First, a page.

Now that Thanksgiving is around the corner and we have entered the Sweet Potato Season, I thought I’d serve up some shocking news about the sweet potato. Are you ready? Brace yourself. Sweet potatoes do not belong to the potato family!
As it turns out, the sweet potato is a relative of the Morning Glory (Ipomoea Batatas), and its nutritional makeup is quite different than the white potato.
The sweet potato – a powerhouse of nutrients rich in anti-oxidants – is a first-rate provider of vitamin A and beta-carotene. The sweet potato contains significant amounts of vitamins C and E, is a great source of potassium, is fat and cholesterol free and high in fiber. The sweet potato has a low glycemic index which helps maintain steady blood glucose levels. This overlooked vegetable protects against heart disease, stroke, cancer and delays the progression of Alzheimer’s disease.
In 1992, the Center for Science in the Public Interest rated the nutritional value of vegetables. The sweet potato, a simple root vegetable, was rated the most nutritious of all.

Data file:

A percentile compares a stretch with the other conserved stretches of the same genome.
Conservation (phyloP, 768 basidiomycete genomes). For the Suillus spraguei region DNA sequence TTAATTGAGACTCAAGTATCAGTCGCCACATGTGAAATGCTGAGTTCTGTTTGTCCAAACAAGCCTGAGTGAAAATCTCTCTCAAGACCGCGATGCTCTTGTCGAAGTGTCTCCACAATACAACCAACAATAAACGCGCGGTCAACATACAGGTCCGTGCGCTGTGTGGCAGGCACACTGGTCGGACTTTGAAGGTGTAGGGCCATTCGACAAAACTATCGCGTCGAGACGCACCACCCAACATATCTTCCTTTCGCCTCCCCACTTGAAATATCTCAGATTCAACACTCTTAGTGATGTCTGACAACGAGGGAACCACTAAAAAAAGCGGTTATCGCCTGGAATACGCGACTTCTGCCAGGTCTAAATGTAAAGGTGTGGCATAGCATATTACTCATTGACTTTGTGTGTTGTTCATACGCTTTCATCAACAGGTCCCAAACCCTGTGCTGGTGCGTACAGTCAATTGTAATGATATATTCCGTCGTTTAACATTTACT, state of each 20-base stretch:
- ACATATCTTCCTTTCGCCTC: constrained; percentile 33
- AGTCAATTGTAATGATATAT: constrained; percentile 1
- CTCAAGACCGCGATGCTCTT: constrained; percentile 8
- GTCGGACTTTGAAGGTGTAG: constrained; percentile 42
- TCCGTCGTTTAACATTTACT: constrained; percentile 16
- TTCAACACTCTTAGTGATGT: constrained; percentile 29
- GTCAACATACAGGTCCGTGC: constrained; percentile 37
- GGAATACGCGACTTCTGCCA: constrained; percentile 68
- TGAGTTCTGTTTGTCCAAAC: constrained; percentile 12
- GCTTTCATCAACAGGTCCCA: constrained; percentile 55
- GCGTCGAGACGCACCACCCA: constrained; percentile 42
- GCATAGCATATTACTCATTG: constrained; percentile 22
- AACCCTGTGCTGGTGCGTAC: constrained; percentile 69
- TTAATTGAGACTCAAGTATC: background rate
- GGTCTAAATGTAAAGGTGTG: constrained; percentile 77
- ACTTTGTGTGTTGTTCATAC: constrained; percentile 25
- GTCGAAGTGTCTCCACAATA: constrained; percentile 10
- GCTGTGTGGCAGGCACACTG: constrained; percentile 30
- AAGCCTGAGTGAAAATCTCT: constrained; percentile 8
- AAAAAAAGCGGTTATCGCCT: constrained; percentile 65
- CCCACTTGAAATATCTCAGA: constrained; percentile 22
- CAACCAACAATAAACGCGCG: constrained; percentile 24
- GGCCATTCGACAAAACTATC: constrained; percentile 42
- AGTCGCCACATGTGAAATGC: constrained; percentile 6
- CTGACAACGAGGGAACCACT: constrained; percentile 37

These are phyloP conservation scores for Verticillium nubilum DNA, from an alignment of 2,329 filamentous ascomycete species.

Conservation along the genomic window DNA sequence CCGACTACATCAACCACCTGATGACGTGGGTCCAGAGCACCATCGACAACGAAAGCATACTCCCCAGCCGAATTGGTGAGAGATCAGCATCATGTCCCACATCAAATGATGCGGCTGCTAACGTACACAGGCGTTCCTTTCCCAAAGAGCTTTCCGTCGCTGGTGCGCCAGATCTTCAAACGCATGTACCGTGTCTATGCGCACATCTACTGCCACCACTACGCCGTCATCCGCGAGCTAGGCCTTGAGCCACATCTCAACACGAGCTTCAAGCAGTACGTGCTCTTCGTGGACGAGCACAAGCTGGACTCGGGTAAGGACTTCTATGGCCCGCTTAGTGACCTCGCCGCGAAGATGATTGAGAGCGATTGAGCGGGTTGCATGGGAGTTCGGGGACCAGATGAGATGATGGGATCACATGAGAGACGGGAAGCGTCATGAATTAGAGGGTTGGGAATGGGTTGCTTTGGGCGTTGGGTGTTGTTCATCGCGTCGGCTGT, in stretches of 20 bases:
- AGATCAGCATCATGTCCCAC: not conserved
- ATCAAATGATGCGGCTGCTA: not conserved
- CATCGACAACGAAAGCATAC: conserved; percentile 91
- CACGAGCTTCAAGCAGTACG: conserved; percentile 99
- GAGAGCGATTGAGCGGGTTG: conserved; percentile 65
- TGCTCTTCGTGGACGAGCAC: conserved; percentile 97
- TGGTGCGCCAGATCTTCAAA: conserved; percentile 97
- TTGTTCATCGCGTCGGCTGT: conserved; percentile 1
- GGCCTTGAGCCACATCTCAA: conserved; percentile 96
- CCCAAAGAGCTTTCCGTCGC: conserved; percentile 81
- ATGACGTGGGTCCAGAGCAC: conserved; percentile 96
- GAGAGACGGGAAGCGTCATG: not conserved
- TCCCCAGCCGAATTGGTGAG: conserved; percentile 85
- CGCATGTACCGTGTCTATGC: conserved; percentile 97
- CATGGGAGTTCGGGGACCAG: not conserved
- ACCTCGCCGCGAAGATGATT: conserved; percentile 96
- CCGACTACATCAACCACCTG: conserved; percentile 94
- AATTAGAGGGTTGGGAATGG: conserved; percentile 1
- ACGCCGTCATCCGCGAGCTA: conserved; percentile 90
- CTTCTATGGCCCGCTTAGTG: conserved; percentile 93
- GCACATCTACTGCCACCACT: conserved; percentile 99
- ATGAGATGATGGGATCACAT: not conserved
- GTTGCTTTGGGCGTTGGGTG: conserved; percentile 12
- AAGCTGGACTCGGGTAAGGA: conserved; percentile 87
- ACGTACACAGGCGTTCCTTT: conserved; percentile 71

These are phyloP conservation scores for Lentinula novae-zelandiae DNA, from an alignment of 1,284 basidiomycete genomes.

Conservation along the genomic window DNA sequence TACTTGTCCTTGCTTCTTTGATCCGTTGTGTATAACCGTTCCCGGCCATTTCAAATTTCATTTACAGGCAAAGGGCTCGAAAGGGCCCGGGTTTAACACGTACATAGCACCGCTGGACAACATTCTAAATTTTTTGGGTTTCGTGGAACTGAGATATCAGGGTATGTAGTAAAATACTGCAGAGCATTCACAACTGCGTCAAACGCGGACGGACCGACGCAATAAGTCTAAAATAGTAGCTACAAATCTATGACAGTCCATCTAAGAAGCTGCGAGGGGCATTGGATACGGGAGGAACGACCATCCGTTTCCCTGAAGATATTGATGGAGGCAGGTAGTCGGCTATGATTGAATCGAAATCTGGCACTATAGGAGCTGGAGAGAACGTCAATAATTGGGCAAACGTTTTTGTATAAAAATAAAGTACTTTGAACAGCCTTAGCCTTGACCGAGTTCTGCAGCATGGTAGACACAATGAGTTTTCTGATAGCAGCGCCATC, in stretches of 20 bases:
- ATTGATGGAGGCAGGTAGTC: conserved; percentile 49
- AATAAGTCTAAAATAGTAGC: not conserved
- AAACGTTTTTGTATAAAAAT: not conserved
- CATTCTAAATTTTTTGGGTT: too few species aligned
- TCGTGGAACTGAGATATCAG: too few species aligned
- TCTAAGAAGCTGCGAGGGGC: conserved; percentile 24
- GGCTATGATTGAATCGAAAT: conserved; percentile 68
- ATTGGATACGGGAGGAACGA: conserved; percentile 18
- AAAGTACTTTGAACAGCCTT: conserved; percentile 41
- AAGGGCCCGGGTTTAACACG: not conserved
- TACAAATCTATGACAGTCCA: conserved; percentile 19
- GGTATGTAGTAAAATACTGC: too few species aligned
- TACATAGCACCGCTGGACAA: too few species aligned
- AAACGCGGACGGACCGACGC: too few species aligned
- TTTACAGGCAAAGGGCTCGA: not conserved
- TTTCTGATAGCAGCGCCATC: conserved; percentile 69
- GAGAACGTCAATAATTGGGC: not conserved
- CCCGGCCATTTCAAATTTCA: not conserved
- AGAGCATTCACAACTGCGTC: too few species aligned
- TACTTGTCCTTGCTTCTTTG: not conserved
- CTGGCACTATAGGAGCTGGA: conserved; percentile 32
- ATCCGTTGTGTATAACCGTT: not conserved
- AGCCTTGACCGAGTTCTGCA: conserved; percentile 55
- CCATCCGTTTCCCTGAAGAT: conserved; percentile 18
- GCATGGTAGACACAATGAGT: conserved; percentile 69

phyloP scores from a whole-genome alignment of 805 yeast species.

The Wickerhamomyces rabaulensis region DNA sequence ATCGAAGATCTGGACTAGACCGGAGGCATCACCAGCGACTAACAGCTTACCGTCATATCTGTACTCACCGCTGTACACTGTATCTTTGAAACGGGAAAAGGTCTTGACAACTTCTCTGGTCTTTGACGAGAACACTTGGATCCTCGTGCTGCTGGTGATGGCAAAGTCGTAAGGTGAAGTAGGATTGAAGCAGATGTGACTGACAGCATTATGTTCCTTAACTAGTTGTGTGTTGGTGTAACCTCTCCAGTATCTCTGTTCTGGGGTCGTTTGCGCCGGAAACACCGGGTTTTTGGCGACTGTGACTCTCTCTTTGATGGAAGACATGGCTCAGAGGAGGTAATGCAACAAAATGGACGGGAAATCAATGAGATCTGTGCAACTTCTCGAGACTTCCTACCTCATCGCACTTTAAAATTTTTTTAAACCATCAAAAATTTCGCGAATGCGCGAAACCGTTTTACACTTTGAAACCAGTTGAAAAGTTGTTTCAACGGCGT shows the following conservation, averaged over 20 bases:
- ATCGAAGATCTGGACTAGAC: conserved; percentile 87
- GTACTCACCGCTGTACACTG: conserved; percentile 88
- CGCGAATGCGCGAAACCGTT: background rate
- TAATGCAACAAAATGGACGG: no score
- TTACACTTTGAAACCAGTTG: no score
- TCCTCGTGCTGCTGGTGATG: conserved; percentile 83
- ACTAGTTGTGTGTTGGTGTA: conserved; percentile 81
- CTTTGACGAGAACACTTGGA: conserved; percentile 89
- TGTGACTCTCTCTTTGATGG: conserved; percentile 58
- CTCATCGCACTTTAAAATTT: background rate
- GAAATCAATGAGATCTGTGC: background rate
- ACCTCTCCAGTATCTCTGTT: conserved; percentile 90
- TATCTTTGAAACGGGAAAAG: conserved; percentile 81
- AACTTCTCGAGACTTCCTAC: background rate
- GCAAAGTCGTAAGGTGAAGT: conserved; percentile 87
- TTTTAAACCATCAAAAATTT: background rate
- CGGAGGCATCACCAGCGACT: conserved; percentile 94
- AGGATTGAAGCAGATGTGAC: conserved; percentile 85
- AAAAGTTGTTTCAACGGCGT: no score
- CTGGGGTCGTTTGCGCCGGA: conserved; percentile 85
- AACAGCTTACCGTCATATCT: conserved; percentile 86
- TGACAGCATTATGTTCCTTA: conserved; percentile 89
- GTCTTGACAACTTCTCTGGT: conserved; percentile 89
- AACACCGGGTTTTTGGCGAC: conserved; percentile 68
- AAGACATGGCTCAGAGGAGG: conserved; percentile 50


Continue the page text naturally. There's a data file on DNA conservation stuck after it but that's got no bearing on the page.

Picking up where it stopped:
Protein Gms. 2
Carbs Gms. 28
Sod Mgs. 11
Calcium: 31.9 mg
Magnesium: 22.8 mg
Phosphorous : 62.7 mg
Potassium: 396.7 mg
Cholesterol: 0.0 mg
Fiber Gms. 3
Fat Gms. 0.1
Sat Fat Gms. 0.0
Chol Mgs. 0
% Fat Cal. 1%
Sweet potatoes are a great complement to any type of meat, poultry or fish. Add chunks of sweet potatoes to soups, stews or even chili. Peel or grate raw sweet potatoes into salads. My personal favorite: Start the day with a baked (or microwaved) sweet potato. Top it with low-fat plain yogurt and a little drizzle of honey.
Do not put sweet potatoes in your refrigerator unless they have first been cooked. They will quickly spoil. Best to keep them at room temperature. Coldness and wetness turn the sugars in sweet potatoes and change the taste. Plan on using within one week’s time.
Sweet Potato Facts:
China generates 85% of the world’s sweet potato crop; the U.S. ranked 10th.The two most popular varieties of sweet potatoes are the Beauregard, which is grown in Louisiana and the Carolinas, and the garnet, grown in California.
One cup of cooked sweet potato provides 30 milligrams (50,000 IU) of beta-carotene.
(It would take 23 cups of broccoli to provide the same amount of beta-carotene.)
Tomorrow … sweet potato recipes!
Spread the word … NOT the icing,
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